Marilyn Geewax

Marilyn Geewax appears in the following:

Many Flights Canceled, But Fewer Fliers Stranded On Tarmac

Thursday, February 13, 2014

A fliers' revolt on Valentine's Day in 2007 led to stiff fines against airlines that kept passengers waiting for too long. The delays still happen, but new technology and better planning are making them less inconvenient.


Disappointing Jobs Data May Point To A Tougher 2014

Friday, February 07, 2014

After consistent improvements in 2013, employment growth has downshifted over the past two months. Economists fear that could be pointing to slower growth in 2014.


Which Way For Stocks? Investors Watch 'Worry Index' For Clues

Wednesday, February 05, 2014

The new year has brought much higher volatility to the market, with stocks bouncing up or down almost daily amid doubts about the global economic outlook. The closely watched Volatility Index has signaled uncertainty about the market's direction in recent weeks.


U.S. Borrowing Is Less Of An Economic Worry, At Least For Now

Tuesday, February 04, 2014

The Congressional Budget Office says the federal budget deficit in fiscal 2014 will shrink to $514 billion — far less than it was at the height of the Great Recession. While the short-term outlook is a bit brighter, the CBO says there's still plenty to worry about in the long term.


Stocks Head Lower; Investors Wonder What's Next

Monday, February 03, 2014

The Dow had its seventh triple-digit drop so far this year. Is it a short term pullback, or a sign of a tough year to come?


'A Global Bathtub': Rethinking The U.S. Oil Export Ban

Saturday, February 01, 2014

Amid rising production, U.S. oil companies say Congress should end a 1970s-era ban on oil exports. Some energy analysts agree, saying the way we visualize the global marketplace as a sort of chess game is holding us back. They say it's time for a new image: a bathtub.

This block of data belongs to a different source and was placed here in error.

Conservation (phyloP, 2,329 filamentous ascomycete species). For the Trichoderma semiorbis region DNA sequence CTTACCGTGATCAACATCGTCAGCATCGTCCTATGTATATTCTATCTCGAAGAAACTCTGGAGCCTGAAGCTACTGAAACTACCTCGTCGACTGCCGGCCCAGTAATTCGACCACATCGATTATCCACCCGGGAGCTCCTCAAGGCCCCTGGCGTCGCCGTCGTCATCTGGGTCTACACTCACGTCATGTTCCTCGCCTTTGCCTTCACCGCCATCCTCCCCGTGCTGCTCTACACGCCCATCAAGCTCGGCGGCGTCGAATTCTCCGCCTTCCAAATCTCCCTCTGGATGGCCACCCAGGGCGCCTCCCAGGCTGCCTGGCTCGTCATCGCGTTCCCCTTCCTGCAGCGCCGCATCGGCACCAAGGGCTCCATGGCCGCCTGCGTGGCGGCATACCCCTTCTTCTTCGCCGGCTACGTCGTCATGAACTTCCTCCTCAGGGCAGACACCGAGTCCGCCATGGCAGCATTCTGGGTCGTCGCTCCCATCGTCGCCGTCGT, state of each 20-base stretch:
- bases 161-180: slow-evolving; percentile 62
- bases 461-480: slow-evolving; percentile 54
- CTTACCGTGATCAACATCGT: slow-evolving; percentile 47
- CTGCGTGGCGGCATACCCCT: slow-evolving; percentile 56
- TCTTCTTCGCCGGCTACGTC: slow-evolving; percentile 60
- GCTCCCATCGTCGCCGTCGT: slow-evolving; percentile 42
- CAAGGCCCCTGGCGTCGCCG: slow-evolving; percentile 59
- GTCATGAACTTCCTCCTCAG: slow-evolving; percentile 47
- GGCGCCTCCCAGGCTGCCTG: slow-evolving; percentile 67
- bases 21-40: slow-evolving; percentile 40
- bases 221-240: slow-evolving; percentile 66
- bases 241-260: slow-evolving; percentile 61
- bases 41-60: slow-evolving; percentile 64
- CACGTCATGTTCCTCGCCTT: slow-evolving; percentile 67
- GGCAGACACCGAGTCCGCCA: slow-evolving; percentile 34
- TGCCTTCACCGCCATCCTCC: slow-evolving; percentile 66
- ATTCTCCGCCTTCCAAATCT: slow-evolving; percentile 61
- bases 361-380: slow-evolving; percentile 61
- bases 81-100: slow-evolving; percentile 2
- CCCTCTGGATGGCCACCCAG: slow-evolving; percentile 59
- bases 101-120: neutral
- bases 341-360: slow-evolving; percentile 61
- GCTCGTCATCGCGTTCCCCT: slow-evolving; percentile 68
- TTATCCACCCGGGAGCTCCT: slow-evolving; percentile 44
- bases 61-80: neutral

Need A Retirement Starter Kit? This Might Help

Wednesday, January 29, 2014

Workers can't lose money in myRAs, the savings accounts President Obama unveiled in his State of the Union speech. The government would protect the principal and help savings grow a bit faster than inflation.


Workers May Be Missing, Or Maybe Just Retiring

Tuesday, January 21, 2014

Is the economy strengthening, or is the jobless rate falling only because so many people are dropping out of the workforce? Big policy decisions — on interest rates and unemployment benefits — hinge on the answer.


IMF's Lagarde: Any U.S. Budget Deal Is Better Than None

Wednesday, January 15, 2014

"We are all very pleased to see an orderly budget process is back," the head of the International Monetary Fund says, as Congress works on spending legislation.


What's Behind The Drop In Unemployment

Friday, January 10, 2014

The unexpected dip to 6.7 percent may seem like good news, but the rate slid in December in part because the country found itself with a smaller workforce as people retired or just dropped out. At the same time, most of the jobs being created are in low-wage industries.


Most Economists Say Happy New Year — Really

Wednesday, January 01, 2014